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Nov. 16  2018
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Christian's Photo Column 

Grand Opening of Human Right Film Festival in Seoul

Last Friday the 7th Human Right Film Festival started with a great opening ceremony. The main issues of years film festival: international solidarity and the case of anti-war.

Source  :  BASE21


Photo by Kim Yong-woon



by Christian / Base21 Media Activists
dvs-b@t-online.de



Last Friday the 7th Human Right Film Festival started with a great opening ceremony. The main issues of years film festival: international solidarity and the case of anti-war.

Especially the situation of migrants here in South Korea but also in other countries stays in the foreground of this years festival.

So it was no wonder that Kabir Uddin was leading through the program of the opening ceremony.

The opening film, Seontaek - The Road Taken, dedicated to Kim Sun-myun showed 45 years he has to spend in South Korean jails as political prisoner. Torture, humiliations and sufferings determined his every day life over decades. A great movie about the darkness of the modern history of South Korea. Hon Ki-seong, the director started this project ten years before, but only now he was allowed to finish and screen the film. So many people where interested in the movie that the theater was completely overcrowded. During the show a dozen of former long term political prisoners where present. Personally they thanked him for his courageous and impressive film.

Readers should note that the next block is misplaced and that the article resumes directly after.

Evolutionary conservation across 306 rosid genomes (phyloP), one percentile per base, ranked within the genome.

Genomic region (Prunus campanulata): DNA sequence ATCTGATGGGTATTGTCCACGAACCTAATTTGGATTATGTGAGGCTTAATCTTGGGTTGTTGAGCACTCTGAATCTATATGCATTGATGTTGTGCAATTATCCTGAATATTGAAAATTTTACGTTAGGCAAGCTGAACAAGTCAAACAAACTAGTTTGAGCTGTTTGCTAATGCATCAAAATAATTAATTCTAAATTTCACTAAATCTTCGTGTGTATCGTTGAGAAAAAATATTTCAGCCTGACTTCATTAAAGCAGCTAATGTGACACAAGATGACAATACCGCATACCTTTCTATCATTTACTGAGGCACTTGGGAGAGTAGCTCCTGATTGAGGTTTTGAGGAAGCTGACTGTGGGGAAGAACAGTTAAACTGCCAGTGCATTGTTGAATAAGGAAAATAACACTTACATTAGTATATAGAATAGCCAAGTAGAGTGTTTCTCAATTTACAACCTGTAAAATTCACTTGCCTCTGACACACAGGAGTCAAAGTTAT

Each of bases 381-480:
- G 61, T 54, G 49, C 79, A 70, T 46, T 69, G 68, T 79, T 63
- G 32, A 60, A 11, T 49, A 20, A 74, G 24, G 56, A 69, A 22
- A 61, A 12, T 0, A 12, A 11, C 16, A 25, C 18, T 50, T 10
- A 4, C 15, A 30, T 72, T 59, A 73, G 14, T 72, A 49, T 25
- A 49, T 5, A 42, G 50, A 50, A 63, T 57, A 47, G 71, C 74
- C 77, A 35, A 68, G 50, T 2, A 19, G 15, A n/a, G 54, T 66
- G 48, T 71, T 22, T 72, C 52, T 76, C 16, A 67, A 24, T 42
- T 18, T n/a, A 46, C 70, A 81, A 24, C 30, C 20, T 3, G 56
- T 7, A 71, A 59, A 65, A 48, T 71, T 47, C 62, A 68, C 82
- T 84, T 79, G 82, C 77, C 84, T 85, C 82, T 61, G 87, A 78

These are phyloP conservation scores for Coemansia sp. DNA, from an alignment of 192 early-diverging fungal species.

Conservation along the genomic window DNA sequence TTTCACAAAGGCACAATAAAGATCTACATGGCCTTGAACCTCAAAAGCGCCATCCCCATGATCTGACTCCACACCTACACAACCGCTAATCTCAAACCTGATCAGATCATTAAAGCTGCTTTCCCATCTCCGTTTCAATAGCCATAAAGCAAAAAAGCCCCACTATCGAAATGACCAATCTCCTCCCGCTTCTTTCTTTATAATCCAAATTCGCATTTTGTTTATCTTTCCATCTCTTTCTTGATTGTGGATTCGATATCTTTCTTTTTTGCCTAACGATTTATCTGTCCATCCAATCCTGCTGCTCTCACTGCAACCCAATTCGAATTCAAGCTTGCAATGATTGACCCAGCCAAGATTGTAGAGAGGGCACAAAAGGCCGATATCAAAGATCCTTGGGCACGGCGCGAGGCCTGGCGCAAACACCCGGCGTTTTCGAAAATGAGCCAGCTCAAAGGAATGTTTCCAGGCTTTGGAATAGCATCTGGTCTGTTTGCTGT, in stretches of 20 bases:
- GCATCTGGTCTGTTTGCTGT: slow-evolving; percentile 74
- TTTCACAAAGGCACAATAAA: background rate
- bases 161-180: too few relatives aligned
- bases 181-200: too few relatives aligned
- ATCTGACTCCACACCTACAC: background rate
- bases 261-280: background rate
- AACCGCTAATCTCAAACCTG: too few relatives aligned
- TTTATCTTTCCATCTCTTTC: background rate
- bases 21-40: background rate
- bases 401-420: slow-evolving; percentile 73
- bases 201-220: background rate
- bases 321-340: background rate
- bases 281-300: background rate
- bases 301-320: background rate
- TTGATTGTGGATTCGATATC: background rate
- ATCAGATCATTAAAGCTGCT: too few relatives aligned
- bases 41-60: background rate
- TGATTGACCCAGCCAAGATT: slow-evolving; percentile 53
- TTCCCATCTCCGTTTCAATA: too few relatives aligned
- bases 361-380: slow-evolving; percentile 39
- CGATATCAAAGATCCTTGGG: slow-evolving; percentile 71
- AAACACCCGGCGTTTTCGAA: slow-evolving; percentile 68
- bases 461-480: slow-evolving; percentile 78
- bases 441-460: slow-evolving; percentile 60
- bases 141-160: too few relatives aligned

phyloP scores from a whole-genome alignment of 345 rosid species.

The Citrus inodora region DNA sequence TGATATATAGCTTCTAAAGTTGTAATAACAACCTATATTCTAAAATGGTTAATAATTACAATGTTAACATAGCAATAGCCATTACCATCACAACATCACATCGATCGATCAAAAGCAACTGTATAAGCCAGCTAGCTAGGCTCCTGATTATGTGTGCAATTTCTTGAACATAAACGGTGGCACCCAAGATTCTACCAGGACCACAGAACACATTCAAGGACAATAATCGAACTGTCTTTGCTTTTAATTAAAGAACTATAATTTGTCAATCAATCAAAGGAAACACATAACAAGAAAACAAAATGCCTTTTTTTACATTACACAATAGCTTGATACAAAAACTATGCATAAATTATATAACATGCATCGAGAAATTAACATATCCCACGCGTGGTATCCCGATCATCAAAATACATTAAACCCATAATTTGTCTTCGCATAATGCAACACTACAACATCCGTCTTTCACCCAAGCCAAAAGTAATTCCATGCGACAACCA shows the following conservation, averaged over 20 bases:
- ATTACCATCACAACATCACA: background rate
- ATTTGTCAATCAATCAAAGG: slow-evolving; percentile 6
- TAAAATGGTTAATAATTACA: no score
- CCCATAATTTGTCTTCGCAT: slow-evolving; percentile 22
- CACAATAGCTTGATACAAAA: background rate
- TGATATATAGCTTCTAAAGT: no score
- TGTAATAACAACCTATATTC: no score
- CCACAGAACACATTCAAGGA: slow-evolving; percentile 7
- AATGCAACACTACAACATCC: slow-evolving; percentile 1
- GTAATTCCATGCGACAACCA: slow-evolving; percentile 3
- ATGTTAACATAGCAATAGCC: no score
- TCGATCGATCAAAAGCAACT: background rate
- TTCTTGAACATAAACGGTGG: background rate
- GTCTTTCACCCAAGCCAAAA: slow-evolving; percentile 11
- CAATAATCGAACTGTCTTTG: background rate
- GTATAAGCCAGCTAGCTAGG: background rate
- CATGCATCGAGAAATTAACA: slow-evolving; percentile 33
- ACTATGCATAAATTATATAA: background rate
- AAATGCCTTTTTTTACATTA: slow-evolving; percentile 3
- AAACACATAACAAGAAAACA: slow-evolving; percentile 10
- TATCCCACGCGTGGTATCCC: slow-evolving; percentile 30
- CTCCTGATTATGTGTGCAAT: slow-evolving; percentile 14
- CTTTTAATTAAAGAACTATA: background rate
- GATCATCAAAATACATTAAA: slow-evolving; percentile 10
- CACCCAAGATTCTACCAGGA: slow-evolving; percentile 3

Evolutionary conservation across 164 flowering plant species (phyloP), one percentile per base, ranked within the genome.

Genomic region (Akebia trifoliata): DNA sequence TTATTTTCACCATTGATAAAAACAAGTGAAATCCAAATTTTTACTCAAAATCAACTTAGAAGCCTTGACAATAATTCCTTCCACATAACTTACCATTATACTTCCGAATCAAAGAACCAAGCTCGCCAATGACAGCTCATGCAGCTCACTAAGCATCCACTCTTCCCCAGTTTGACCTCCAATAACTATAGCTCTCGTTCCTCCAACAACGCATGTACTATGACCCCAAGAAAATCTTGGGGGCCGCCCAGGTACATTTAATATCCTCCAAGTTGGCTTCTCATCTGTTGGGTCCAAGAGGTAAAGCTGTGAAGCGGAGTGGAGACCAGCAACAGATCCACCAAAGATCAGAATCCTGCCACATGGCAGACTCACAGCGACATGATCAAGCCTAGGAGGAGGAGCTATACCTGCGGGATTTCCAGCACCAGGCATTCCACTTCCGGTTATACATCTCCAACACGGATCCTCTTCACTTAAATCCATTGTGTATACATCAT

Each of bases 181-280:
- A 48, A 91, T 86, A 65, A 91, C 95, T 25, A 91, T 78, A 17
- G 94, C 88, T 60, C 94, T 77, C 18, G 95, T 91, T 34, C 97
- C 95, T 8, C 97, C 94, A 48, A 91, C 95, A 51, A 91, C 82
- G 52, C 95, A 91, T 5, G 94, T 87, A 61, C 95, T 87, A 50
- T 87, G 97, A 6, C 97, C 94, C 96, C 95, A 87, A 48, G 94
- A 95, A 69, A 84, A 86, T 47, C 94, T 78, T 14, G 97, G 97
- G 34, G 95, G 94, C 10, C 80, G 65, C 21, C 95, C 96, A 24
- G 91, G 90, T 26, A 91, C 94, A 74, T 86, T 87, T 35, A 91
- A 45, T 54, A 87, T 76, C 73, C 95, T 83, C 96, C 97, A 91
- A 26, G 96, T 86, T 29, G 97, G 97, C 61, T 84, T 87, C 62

Other highlights: the Korean production We are migrant workers from Na Du-kyeong and Manie and Afghan Massacre by Jamie Doran. The film tells the story of the mass killing of Afghan and foreign POW during the days of the US-led aggression against the Central Asian country. The movie documented the involvement of US and British special forces in the massacres.

The Weather Underground by Sam Green and Bill Siegel document the history of the same named armed resistance group in the USA, founded 1969 as a splitting product of the Students for a Democratic Society (SDS).

Of course there are many movies about the social problems in the South Korean society, like Tae un-shiks To the bitter end Ver 1.0 Joo Bong-hui about the struggle for labor rights and Park Jong-pils Lets Take Bus, the struggle of disabled people in South Korea for the right of mobility.

The program will run until Wednesday. For more information about the program see also [http://www.sarangbang.or.kr/kr/main/kr-frame.html]. Theyve also an English site, but the program is unfortunately only in Korean.

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